Two barristers were targets of a fake bomb plot after they helped confiscate £1m from a wealthy businessman’s wife, the Old Bailey heard yesterday.
Jonathan Nuttall, 50, is accused of planting two packages resembling explosive devices at Gray’s Inn on 14 September 2021.
Andrew Sutcliffe KC and Anne Jeavons had both acted for the National Crime Agency (NCA) in recovering £1m of assets from Mr Nuttall’s wife, Amanda.
The court was told Mr Nuttall and his associates left packages designed to resemble explosive devices, with Mr Sutcliffe’s name on, and set off smoke grenades to cause maximum alarm in the heart of London’s legal district.
Buildings were evacuated, roads cordoned off and a large number of police officers attended the scene.
Mr Nuttall recruited former Royal Marine Michael Broddle through his driver, and that Mr Broddle spied on the lawyers and their families for six months, jurors were told.
Mr Broddle, 46, has admitted two counts of placing an article with intention of inducing a belief it would explode or ignite and possession of an explosive substance.
Mr Nuttall, his driver Michael Sode, 58, along with Mr Broddle’s sons Joshua, 20, and Charlie, 18, all deny two counts of placing an article with intent.
Charlie Broddle also denies possession of an explosive substance, the first device.
Another man, George Gray, 25, is charged alongside the other defendants with attempting to transfer money they knew or suspected was the proceeds of criminal conduct. They all deny this.
Prosecutor Catherine Farrelly said one of the devices was left close to a bench and the other outside the chambers 3 Verulam Buildings, from where the two barristers practise.
“The significant attention that surrounded those events was designed not only to cause widespread alarm but it was intended to specifically cause him alarm, distress and public and professional embarrassment.
“Whoever was behind such an attack had clearly considered and planned it carefully. Such a person must have had a deep-seated grudge against him and it would have required the means in which to execute such a bold and targeted strike against him.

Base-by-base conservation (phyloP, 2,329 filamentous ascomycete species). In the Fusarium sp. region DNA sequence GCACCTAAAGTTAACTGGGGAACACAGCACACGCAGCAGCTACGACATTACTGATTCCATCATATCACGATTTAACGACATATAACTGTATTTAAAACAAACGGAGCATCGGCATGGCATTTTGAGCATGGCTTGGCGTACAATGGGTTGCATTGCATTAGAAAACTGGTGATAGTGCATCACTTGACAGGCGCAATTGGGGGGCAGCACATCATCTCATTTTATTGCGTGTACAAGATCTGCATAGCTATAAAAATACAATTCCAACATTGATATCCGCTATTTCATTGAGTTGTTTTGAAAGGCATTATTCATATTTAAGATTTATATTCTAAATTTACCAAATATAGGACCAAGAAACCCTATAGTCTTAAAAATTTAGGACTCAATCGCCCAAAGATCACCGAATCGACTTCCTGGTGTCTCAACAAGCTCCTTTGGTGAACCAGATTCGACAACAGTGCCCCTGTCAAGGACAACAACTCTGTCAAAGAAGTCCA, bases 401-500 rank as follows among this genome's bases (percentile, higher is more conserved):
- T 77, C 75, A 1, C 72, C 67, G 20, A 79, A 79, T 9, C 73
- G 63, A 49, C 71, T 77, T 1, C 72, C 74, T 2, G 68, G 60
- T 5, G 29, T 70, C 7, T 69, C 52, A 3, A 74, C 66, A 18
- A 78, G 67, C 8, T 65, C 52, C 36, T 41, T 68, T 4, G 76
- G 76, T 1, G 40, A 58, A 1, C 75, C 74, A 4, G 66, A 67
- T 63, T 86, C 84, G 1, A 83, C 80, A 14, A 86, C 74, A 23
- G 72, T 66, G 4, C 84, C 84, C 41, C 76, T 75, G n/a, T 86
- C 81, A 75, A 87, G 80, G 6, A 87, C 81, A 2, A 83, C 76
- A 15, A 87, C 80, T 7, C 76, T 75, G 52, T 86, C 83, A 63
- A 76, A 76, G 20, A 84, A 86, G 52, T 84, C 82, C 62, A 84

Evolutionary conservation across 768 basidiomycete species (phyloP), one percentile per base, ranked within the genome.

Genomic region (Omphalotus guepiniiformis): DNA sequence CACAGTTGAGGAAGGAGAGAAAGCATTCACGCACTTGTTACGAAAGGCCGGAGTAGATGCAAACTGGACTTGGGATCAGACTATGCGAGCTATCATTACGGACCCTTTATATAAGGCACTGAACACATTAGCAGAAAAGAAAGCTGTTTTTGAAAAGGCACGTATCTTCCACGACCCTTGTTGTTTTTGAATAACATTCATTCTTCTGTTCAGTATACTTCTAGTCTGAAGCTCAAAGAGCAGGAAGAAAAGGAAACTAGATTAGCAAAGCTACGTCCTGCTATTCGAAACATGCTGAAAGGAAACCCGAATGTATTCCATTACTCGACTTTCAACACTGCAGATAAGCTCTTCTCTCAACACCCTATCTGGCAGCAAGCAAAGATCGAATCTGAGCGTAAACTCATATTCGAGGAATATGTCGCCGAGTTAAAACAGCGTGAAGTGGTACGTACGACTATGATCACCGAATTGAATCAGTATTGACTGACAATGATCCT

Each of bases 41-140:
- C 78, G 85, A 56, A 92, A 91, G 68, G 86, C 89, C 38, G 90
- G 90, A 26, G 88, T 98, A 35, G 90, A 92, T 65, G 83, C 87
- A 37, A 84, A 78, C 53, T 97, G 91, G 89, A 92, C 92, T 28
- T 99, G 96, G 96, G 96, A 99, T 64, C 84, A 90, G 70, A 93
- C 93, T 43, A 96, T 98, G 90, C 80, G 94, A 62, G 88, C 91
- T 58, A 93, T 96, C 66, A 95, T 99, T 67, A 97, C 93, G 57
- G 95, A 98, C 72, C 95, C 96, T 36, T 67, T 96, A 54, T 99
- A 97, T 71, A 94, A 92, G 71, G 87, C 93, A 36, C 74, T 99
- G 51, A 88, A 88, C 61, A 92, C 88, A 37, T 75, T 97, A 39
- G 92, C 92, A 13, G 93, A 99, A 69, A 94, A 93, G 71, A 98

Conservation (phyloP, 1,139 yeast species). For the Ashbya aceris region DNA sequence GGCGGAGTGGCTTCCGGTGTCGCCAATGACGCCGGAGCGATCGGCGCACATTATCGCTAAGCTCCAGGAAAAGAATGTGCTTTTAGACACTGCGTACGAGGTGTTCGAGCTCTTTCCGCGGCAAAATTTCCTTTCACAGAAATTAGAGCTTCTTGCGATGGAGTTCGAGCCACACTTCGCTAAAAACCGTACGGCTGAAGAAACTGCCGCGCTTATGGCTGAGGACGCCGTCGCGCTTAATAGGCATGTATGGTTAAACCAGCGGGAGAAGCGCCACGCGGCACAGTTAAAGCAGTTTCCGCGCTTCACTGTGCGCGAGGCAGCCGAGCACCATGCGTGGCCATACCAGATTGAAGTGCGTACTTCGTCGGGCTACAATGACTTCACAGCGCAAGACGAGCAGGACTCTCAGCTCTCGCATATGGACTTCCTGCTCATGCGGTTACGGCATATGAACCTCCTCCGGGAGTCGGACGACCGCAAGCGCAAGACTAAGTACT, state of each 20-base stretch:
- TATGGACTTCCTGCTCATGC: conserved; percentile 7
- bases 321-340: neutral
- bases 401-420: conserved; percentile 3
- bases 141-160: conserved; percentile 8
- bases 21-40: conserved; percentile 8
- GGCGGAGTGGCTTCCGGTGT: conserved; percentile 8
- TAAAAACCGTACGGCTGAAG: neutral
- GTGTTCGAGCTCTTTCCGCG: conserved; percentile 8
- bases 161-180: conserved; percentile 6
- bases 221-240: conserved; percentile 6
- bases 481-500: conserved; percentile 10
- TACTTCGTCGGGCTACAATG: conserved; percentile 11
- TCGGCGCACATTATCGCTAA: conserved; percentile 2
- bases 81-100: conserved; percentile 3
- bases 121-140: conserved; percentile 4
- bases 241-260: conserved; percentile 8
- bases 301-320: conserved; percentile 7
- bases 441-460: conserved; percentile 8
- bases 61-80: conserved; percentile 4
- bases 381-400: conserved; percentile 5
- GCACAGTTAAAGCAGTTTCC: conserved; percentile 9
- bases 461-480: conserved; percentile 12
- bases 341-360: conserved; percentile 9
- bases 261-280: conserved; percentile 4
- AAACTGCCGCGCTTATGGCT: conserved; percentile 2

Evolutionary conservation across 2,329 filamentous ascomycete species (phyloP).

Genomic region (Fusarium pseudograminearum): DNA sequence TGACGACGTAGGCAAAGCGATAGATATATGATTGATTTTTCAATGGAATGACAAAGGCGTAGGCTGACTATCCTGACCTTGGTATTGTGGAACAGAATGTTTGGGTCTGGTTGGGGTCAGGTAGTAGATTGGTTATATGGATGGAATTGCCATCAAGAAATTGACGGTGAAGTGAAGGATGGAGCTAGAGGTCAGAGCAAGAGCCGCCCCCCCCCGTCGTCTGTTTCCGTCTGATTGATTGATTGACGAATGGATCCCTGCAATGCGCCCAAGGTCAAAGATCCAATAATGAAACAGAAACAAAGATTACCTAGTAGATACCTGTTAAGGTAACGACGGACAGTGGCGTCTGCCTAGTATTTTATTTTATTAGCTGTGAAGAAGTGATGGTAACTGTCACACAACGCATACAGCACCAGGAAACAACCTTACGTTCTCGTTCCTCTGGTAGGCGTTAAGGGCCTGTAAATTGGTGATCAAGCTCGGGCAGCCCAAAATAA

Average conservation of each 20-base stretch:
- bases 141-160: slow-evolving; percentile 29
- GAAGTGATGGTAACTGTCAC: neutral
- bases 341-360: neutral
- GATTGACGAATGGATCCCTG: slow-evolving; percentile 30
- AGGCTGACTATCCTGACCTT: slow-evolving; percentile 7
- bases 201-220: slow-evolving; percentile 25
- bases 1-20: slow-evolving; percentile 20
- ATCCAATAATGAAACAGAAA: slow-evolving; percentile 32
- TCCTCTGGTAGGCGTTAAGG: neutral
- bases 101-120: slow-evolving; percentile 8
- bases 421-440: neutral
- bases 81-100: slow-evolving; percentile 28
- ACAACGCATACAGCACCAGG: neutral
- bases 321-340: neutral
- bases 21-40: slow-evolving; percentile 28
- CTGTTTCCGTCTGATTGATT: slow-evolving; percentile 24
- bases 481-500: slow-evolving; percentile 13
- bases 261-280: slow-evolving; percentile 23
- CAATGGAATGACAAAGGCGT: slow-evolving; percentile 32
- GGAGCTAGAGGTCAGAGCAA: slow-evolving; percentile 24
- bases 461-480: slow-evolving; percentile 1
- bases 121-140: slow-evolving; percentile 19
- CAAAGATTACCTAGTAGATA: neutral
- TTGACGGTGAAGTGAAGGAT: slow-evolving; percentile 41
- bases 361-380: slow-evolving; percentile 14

“The prosecution case is that that person was Jonathan Nuttall.”
Ms Farrelly explained that, since 2011, the NCA was investigating Mr Nuttall, his wife and others on suspicion of money laundering and other offences.
The NCA instructed Mr Sutcliffe in 2015 to conduct the legal proceedings flowing from that investigation, with Ms Jeavons brought in to work with him in 2017.
“That case has gone on over several years and it involved an order being made in April 2019 for over £1m worth of assets being recovered from Amanda Nuttall. The case didn’t end there and, in fact, it continues to be litigated in the High Court.”
The prosecutor said it was “clear” that Mr Nuttall “harboured a great deal of animosity towards Andrew Sutcliffe and, to a lesser degree, Anne Jeavons, accusing them of behaving in an unprofessional way when conducting the case for the NCA.
“It is clear that Jonathan Nuttall perceived the NCA case as causing him and his family public embarrassment and ruining their reputation and he was not willing to accept that.”
She said Michael Broddle conducted research and surveillance on the barristers and their families for at least six months beforehand, assisted by his sons.
The trial is set to last until the end of July.